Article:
Lex Warns of Increased Engine Failures

Tue, 12 Nov 2002
Bills of up to £7,000 are being passed onto customers because of poor communication by car makers on oil checks and drivers not reading their handbooks.

Lex Vehicle Leasing has experienced an unprecedented increase in the number of car engines that have blown up due to running out of engine oil during 2002.

This year alone it has seen nearly 60 engines blow up, which at up to £7,000 a time to replace is causing concern not just for the Lex One Call Technical Services department, but for Lex customers who are having to foot the bill.

It’s not just older cars that are causing problems, but some as new as four months old, and Lex is warning fleet managers that unless they start educating their drivers about checking their oil more regularly they could face regular bills each year to fit cars with new engines.

The cause of these problems is two-fold according to Lex research:

As carmakers drive towards providing drivers with extra power and performance, combined with increased scheduled servicing there is a need to use high grade oils. As a result of the use of these high grade oils together with relaxed tolerances to reduce friction, engines are physically using more oil as the engine takes longer to "run in".
NB. With typical oil consumption tolerances at 1,000 miles per litre of oil some cars can burn twice the engine oil capacity between services.

Lack of education by manufacturers that despite longer service intervals oil checks should be undertaken more frequently.
‘Some manufacturer handbooks now recommend checking engine oil every time a driver fills up with fuel (typically every 300 miles). But most drivers leave the book in the glovebox until they need it,’ explained Jamie Wiseman, Manager of Technical Services, an integral part of Lex One Call, the company’s one stop servicing and maintenance programme.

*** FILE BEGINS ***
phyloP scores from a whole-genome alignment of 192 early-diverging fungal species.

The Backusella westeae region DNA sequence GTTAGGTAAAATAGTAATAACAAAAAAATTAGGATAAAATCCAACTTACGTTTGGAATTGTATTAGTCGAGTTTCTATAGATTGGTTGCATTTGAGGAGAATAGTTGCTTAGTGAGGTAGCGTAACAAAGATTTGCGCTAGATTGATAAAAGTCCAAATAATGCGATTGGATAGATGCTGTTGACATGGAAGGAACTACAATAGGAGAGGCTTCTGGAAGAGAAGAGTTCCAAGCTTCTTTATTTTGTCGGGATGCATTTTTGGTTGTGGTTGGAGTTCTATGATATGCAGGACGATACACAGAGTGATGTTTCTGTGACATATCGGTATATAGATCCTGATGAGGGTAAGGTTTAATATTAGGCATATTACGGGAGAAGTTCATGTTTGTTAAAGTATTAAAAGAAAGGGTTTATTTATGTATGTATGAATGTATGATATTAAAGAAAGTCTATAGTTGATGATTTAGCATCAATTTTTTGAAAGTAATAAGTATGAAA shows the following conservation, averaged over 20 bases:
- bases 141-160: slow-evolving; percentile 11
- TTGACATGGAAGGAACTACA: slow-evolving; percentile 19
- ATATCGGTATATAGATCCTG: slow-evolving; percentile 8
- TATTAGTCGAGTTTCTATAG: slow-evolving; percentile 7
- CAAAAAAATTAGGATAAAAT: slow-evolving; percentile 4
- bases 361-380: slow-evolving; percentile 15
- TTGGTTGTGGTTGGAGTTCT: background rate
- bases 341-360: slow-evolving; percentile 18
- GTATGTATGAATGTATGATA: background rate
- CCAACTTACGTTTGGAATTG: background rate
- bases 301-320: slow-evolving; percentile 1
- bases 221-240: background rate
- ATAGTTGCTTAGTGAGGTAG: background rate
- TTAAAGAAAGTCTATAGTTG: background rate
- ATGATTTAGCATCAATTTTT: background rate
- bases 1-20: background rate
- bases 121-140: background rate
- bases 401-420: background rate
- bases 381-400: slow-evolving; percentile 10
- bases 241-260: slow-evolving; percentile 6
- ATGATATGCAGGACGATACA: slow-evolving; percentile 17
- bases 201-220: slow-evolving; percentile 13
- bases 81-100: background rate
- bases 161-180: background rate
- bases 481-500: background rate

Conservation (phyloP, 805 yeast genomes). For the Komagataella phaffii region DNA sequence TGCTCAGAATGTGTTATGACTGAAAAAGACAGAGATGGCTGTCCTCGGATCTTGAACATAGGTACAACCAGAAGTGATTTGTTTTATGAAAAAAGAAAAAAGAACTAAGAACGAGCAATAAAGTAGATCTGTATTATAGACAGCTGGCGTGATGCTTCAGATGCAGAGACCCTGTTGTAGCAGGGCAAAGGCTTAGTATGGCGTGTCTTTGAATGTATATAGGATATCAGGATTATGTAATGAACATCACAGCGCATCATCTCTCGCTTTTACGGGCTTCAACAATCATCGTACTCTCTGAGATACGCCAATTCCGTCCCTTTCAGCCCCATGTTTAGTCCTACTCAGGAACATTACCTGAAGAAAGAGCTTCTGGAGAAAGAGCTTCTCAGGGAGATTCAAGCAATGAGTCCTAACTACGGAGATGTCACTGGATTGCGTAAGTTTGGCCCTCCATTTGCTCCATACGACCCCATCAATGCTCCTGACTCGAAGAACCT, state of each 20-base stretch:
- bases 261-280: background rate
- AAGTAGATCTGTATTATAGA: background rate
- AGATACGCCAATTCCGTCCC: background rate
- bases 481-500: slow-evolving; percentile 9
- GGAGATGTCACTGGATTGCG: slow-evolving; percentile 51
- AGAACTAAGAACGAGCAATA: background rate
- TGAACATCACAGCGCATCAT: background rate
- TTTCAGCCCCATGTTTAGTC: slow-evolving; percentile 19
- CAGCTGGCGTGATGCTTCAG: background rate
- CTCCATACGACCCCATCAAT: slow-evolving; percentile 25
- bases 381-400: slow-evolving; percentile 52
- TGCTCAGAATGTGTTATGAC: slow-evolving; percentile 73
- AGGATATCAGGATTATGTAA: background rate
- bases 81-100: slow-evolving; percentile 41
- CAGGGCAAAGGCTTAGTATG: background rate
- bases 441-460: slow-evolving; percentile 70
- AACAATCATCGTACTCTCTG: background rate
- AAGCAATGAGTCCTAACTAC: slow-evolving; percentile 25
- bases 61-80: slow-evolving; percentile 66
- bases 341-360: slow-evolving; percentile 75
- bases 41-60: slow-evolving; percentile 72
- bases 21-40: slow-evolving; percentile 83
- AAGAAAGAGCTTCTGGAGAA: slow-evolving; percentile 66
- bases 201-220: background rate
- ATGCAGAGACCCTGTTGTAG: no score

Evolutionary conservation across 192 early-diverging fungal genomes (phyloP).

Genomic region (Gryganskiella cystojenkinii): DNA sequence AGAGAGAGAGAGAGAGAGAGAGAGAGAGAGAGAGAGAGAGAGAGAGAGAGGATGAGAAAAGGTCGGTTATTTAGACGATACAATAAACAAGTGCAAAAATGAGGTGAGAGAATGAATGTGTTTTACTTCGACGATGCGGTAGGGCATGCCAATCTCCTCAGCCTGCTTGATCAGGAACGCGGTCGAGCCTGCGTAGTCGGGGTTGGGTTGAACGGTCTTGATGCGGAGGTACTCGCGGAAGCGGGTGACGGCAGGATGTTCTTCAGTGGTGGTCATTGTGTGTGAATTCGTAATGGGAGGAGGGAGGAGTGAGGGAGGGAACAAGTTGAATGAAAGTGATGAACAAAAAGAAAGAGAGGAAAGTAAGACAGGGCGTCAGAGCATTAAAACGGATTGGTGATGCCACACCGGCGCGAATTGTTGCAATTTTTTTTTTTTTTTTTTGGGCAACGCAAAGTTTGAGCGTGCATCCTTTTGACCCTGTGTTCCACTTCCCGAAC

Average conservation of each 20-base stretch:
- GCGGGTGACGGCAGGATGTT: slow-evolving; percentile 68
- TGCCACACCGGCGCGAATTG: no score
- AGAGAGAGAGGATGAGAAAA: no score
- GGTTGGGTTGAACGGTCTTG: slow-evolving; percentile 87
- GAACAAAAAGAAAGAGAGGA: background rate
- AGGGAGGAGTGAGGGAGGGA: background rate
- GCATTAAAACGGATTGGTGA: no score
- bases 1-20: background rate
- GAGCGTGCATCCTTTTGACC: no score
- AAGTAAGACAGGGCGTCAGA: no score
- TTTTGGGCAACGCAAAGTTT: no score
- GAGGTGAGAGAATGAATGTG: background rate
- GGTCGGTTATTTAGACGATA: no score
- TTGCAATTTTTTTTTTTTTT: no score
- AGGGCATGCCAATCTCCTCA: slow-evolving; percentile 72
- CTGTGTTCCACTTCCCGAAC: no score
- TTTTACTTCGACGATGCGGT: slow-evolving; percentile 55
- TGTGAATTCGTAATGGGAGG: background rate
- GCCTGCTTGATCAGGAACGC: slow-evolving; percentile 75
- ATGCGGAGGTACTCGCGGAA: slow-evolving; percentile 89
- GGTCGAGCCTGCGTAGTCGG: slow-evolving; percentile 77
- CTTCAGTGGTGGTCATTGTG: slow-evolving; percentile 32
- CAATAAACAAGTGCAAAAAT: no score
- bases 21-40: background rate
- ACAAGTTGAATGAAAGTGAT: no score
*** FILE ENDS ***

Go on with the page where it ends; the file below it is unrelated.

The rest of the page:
‘When an engine fails due to its low oil level, providing there are no defects other than caused by normal oil usage then a manufacturer will not help fund the replacement and we have to pass the hefty bill onto our customer, who is far from happy. Talking to other contract hire companies they are also experiencing these types of problems,’ he added.

Wiseman cites his own new BMW 318 company car as a good example as it used three litres of oil in just 3,000 miles. Fortunately the car’s low oil level indicator informed him that he needed to top up his oil.

He recently signed a cheque for £7,000 to replace an engine on a car that was just four months old and had only a few thousand miles on the clock.

To help fleets address this growing problem, Lex is calling for more car makers to fit engine oil level indicators to their cars as a dashboard light indicates when the oil level is low and so the driver knows they have to top the engine up. Many cars have oil pressure lights, which come on when the pressure is low, but as Wiseman explains it is normally too late and the engine is already damaged beyond repair.

‘If the oil pressure light comes on then it normally means the engine has already been seriously damaged,’ said Wiseman.

‘When an oil level indicator comes on in a car there is still a chance to top up the oil and rescue the situation. A component must only cost a few pence for car makers to fit to a car, but could end up saving an average fleet customer money and prevent the bad feeling caused when we pass on a bill to them for a few thousand pounds.

‘Engine failure rates in larger more expensive cars that normally have oil level indicators fitted as standard are few and far between as our maintenance stats have shown. But not every car on the company choice list is a Jaguar or Lexus, so car makers need to start seriously thinking about fitting these items to bread and butter cars,’ he added.

When an engine runs out of oil the metal components of the engine such as the pistons come into contact with other metal components causing friction, causing the engine to overheat. Metal fragments are then sent through the engine due to the increased metal on metal contact, and in a relatively short space of time the engine will expire and need replacing.

Engine replacement costs vary according to Wiseman but reconditioned units are an option in some cases. ‘On models that have been around for some time there is an option of buying a reconditioned engine which can cost upwards of £2,500. However, for new models that have only been around for a few months, reconditioned engines aren’t available and there is no option but to buy a new unit from the manufacturer.’

‘Prices start at around £4,000 but for some of the bigger cars that can easily rise up to the £10,000 level, which is a big bill for the customer to have to pay, sometimes only mid-way through a car’s contract,’ said Wiseman.

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